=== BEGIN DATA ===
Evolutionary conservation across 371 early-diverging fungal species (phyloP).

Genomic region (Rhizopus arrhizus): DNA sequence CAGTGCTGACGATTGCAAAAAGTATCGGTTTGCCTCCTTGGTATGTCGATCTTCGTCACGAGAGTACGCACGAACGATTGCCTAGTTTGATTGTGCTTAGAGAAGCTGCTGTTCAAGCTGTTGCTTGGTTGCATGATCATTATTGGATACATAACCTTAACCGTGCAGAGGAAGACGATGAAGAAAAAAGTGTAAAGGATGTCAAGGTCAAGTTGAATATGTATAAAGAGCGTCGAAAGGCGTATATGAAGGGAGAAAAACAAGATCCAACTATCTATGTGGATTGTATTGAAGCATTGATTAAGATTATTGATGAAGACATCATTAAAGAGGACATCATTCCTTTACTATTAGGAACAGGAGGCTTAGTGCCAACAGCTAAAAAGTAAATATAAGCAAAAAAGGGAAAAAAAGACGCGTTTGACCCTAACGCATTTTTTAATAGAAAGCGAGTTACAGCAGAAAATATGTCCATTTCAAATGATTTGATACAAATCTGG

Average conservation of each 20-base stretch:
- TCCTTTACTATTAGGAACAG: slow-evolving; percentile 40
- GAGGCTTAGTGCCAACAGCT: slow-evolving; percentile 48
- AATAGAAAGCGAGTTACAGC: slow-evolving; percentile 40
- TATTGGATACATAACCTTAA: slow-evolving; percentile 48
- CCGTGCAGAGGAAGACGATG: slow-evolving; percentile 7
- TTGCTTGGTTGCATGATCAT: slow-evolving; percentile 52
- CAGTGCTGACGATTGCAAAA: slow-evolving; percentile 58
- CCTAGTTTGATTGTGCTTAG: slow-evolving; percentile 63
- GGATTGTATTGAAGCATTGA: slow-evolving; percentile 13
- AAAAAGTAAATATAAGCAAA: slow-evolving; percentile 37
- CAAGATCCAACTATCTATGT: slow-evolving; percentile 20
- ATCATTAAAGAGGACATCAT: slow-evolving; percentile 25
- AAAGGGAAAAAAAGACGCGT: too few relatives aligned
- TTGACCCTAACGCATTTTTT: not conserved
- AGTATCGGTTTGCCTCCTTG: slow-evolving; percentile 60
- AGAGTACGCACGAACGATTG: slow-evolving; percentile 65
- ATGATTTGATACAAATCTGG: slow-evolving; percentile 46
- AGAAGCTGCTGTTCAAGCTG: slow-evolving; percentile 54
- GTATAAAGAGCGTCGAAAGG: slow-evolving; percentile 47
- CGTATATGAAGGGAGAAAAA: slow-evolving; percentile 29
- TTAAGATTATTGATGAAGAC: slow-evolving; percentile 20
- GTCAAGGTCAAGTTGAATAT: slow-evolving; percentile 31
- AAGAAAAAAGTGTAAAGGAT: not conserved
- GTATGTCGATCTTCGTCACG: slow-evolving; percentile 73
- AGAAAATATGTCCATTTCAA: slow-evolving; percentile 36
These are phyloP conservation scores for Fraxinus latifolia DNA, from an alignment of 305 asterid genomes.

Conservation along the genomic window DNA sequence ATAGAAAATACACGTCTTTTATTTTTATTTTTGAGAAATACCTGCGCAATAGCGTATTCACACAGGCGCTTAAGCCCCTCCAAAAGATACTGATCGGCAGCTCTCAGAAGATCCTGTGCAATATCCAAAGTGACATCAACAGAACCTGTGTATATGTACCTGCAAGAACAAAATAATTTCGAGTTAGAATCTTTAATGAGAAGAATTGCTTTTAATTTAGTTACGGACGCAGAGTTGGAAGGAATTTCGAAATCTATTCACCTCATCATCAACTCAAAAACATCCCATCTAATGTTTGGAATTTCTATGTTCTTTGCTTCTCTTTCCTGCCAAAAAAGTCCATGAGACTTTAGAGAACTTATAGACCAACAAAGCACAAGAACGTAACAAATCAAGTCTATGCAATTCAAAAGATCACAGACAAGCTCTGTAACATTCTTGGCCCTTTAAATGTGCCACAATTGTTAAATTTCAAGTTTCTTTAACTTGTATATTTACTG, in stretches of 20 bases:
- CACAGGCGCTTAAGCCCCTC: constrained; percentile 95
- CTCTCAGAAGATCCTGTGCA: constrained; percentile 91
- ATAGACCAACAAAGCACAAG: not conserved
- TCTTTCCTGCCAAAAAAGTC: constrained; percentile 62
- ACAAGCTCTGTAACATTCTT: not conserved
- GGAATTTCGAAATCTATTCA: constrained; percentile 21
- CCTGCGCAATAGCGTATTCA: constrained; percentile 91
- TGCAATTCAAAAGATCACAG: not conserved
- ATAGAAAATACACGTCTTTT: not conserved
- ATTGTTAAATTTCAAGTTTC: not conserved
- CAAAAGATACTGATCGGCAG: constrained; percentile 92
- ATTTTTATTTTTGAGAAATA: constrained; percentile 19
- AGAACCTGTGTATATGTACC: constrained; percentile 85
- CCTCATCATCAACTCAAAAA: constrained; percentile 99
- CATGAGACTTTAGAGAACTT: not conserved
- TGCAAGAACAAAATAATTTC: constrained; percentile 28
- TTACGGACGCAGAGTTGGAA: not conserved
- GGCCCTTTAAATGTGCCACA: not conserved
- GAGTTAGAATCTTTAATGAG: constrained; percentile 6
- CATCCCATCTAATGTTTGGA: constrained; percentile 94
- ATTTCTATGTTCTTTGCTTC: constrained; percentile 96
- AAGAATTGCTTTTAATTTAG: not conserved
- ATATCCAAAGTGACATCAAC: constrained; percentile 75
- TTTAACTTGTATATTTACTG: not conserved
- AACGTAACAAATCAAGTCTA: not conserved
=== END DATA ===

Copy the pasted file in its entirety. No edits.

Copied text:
Evolutionary conservation across 371 early-diverging fungal species (phyloP).

Genomic region (Rhizopus arrhizus): DNA sequence CAGTGCTGACGATTGCAAAAAGTATCGGTTTGCCTCCTTGGTATGTCGATCTTCGTCACGAGAGTACGCACGAACGATTGCCTAGTTTGATTGTGCTTAGAGAAGCTGCTGTTCAAGCTGTTGCTTGGTTGCATGATCATTATTGGATACATAACCTTAACCGTGCAGAGGAAGACGATGAAGAAAAAAGTGTAAAGGATGTCAAGGTCAAGTTGAATATGTATAAAGAGCGTCGAAAGGCGTATATGAAGGGAGAAAAACAAGATCCAACTATCTATGTGGATTGTATTGAAGCATTGATTAAGATTATTGATGAAGACATCATTAAAGAGGACATCATTCCTTTACTATTAGGAACAGGAGGCTTAGTGCCAACAGCTAAAAAGTAAATATAAGCAAAAAAGGGAAAAAAAGACGCGTTTGACCCTAACGCATTTTTTAATAGAAAGCGAGTTACAGCAGAAAATATGTCCATTTCAAATGATTTGATACAAATCTGG

Average conservation of each 20-base stretch:
- TCCTTTACTATTAGGAACAG: slow-evolving; percentile 40
- GAGGCTTAGTGCCAACAGCT: slow-evolving; percentile 48
- AATAGAAAGCGAGTTACAGC: slow-evolving; percentile 40
- TATTGGATACATAACCTTAA: slow-evolving; percentile 48
- CCGTGCAGAGGAAGACGATG: slow-evolving; percentile 7
- TTGCTTGGTTGCATGATCAT: slow-evolving; percentile 52
- CAGTGCTGACGATTGCAAAA: slow-evolving; percentile 58
- CCTAGTTTGATTGTGCTTAG: slow-evolving; percentile 63
- GGATTGTATTGAAGCATTGA: slow-evolving; percentile 13
- AAAAAGTAAATATAAGCAAA: slow-evolving; percentile 37
- CAAGATCCAACTATCTATGT: slow-evolving; percentile 20
- ATCATTAAAGAGGACATCAT: slow-evolving; percentile 25
- AAAGGGAAAAAAAGACGCGT: too few relatives aligned
- TTGACCCTAACGCATTTTTT: not conserved
- AGTATCGGTTTGCCTCCTTG: slow-evolving; percentile 60
- AGAGTACGCACGAACGATTG: slow-evolving; percentile 65
- ATGATTTGATACAAATCTGG: slow-evolving; percentile 46
- AGAAGCTGCTGTTCAAGCTG: slow-evolving; percentile 54
- GTATAAAGAGCGTCGAAAGG: slow-evolving; percentile 47
- CGTATATGAAGGGAGAAAAA: slow-evolving; percentile 29
- TTAAGATTATTGATGAAGAC: slow-evolving; percentile 20
- GTCAAGGTCAAGTTGAATAT: slow-evolving; percentile 31
- AAGAAAAAAGTGTAAAGGAT: not conserved
- GTATGTCGATCTTCGTCACG: slow-evolving; percentile 73
- AGAAAATATGTCCATTTCAA: slow-evolving; percentile 36
These are phyloP conservation scores for Fraxinus latifolia DNA, from an alignment of 305 asterid genomes.

Conservation along the genomic window DNA sequence ATAGAAAATACACGTCTTTTATTTTTATTTTTGAGAAATACCTGCGCAATAGCGTATTCACACAGGCGCTTAAGCCCCTCCAAAAGATACTGATCGGCAGCTCTCAGAAGATCCTGTGCAATATCCAAAGTGACATCAACAGAACCTGTGTATATGTACCTGCAAGAACAAAATAATTTCGAGTTAGAATCTTTAATGAGAAGAATTGCTTTTAATTTAGTTACGGACGCAGAGTTGGAAGGAATTTCGAAATCTATTCACCTCATCATCAACTCAAAAACATCCCATCTAATGTTTGGAATTTCTATGTTCTTTGCTTCTCTTTCCTGCCAAAAAAGTCCATGAGACTTTAGAGAACTTATAGACCAACAAAGCACAAGAACGTAACAAATCAAGTCTATGCAATTCAAAAGATCACAGACAAGCTCTGTAACATTCTTGGCCCTTTAAATGTGCCACAATTGTTAAATTTCAAGTTTCTTTAACTTGTATATTTACTG, in stretches of 20 bases:
- CACAGGCGCTTAAGCCCCTC: constrained; percentile 95
- CTCTCAGAAGATCCTGTGCA: constrained; percentile 91
- ATAGACCAACAAAGCACAAG: not conserved
- TCTTTCCTGCCAAAAAAGTC: constrained; percentile 62
- ACAAGCTCTGTAACATTCTT: not conserved
- GGAATTTCGAAATCTATTCA: constrained; percentile 21
- CCTGCGCAATAGCGTATTCA: constrained; percentile 91
- TGCAATTCAAAAGATCACAG: not conserved
- ATAGAAAATACACGTCTTTT: not conserved
- ATTGTTAAATTTCAAGTTTC: not conserved
- CAAAAGATACTGATCGGCAG: constrained; percentile 92
- ATTTTTATTTTTGAGAAATA: constrained; percentile 19
- AGAACCTGTGTATATGTACC: constrained; percentile 85
- CCTCATCATCAACTCAAAAA: constrained; percentile 99
- CATGAGACTTTAGAGAACTT: not conserved
- TGCAAGAACAAAATAATTTC: constrained; percentile 28
- TTACGGACGCAGAGTTGGAA: not conserved
- GGCCCTTTAAATGTGCCACA: not conserved
- GAGTTAGAATCTTTAATGAG: constrained; percentile 6
- CATCCCATCTAATGTTTGGA: constrained; percentile 94
- ATTTCTATGTTCTTTGCTTC: constrained; percentile 96
- AAGAATTGCTTTTAATTTAG: not conserved
- ATATCCAAAGTGACATCAAC: constrained; percentile 75
- TTTAACTTGTATATTTACTG: not conserved
- AACGTAACAAATCAAGTCTA: not conserved